Let's hear it for Waituna

Last updated 07:32 23/11/2012

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OPINION: The progress on Southland's Waituna Lagoon since the Catchment Action Plan was released last year is to be applauded, writes Eric Roy (National) in From the Beehive.

The National-led Government put in $780,000 earlier this year from the Fresh Start for Fresh water Clean-up fund to assist with stream rebattering, constructed wetlands, sediment traps and lagoon openings. The real achievement has been the collaboration between the local regional council and farmers to fix the ailing lagoon and the problems caused by intensive farming.

According to the latest report, local farmers, DairyNZ, Fonterra and Environment Southland are making strong progress with 70 per cent of identified farm management recommendations having been implemented up to October 2012. The stakeholders say this represents an investment of $1 million by farmers to protect the health of the lagoon.

The investment in a tough year and the commitment by Environment Southland staff is a great example of the public and private sectors working together to tackle a major issue and try to solve it.

Waituna's issues will be ongoing, but this work shows what a difference can be made when parties work together for the environment.

Speaking of working together, recent headlines would have some believe the Government is doing nothing about recent job losses.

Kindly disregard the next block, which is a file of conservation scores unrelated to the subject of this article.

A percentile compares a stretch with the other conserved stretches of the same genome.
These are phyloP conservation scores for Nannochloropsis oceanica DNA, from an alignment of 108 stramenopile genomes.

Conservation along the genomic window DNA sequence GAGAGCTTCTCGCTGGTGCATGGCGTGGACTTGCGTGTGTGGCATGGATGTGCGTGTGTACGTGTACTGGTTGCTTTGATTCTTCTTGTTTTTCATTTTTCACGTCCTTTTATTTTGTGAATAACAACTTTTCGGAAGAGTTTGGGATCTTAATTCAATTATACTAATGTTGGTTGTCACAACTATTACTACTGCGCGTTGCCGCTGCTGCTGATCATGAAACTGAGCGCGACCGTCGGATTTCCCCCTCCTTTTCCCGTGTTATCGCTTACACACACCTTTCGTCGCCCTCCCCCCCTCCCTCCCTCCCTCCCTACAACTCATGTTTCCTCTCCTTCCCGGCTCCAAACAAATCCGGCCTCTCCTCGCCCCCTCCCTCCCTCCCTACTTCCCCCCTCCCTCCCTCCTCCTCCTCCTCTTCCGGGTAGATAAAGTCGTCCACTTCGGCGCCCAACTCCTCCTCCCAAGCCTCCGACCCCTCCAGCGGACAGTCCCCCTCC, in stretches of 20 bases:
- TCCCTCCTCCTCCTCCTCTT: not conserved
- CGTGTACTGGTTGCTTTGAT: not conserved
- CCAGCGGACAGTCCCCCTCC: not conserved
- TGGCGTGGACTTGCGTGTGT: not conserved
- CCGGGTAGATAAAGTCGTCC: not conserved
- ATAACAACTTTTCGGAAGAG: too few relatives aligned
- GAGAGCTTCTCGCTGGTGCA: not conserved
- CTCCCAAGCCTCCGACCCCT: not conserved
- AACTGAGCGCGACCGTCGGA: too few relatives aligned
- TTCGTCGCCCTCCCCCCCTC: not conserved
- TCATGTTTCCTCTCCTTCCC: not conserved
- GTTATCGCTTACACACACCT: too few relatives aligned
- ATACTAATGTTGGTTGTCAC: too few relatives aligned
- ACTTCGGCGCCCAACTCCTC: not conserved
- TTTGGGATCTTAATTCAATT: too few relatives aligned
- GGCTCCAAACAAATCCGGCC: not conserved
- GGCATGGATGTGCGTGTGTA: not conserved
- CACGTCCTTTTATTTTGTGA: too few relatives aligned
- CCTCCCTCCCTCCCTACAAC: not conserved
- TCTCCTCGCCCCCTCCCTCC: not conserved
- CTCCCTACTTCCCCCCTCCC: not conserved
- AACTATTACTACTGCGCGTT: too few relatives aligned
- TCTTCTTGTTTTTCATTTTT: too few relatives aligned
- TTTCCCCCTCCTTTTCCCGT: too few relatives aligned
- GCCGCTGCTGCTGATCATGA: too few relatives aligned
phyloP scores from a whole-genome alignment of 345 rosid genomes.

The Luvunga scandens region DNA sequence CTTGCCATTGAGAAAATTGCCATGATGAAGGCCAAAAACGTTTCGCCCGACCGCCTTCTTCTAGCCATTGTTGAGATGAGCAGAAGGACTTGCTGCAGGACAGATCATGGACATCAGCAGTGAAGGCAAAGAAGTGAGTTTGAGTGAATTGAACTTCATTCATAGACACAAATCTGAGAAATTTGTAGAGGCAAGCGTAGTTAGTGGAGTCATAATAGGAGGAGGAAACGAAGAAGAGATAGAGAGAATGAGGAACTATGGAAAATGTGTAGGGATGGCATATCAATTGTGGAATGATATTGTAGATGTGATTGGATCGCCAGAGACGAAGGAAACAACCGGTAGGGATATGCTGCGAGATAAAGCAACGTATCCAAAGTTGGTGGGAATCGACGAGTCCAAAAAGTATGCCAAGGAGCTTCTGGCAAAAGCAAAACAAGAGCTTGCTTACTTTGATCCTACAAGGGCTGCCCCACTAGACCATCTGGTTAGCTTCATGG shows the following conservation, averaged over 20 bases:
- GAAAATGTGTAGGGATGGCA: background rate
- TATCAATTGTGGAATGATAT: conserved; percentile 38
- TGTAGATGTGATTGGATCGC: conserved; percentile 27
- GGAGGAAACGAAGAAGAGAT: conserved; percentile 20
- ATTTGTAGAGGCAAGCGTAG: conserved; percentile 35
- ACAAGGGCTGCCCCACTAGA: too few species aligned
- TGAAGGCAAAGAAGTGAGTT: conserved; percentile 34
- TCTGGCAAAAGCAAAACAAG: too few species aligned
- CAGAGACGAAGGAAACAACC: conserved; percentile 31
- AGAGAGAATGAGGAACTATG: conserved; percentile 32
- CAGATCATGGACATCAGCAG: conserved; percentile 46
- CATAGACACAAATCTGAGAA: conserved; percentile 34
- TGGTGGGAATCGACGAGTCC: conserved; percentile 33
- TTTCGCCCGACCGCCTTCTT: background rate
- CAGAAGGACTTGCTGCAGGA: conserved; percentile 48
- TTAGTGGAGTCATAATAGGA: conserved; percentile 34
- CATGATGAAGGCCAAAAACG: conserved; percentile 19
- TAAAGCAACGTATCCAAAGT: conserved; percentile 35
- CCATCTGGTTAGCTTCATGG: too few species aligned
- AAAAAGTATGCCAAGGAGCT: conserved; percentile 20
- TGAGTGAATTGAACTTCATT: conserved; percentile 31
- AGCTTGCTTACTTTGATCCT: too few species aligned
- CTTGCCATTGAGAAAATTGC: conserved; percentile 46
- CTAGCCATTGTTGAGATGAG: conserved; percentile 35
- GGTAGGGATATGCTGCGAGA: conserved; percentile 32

There is a double-edged sword to this. Say, for example, the Government stepped in to the commercial negotiations between the (Tiwai) smelter and Meridian Energy, a dangerous precedent would be set.

We would have other businesses expecting us to do the same for them. Not only is this fiscally irresponsible, but it distorts the market and we have seen what issues come from government intervention - just take Greece as an example.

On the other hand, if we do nothing, we are still criticised.

Our Business Growth Agenda is a detailed programme of initiatives to build a more productive and competitive economy. They constitute a comprehensive agenda of microeconomic reform to assist businesses to be more internationally competitive.

It is about ensuring businesses have access to the six key ingredients they need to grow, create jobs and be successful. They include access to markets, innovation, skills and safe workplaces, capital markets, infrastructure, and resources.

» Eric Roy is the electorate MP for Invercargill.

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- The Southland Times

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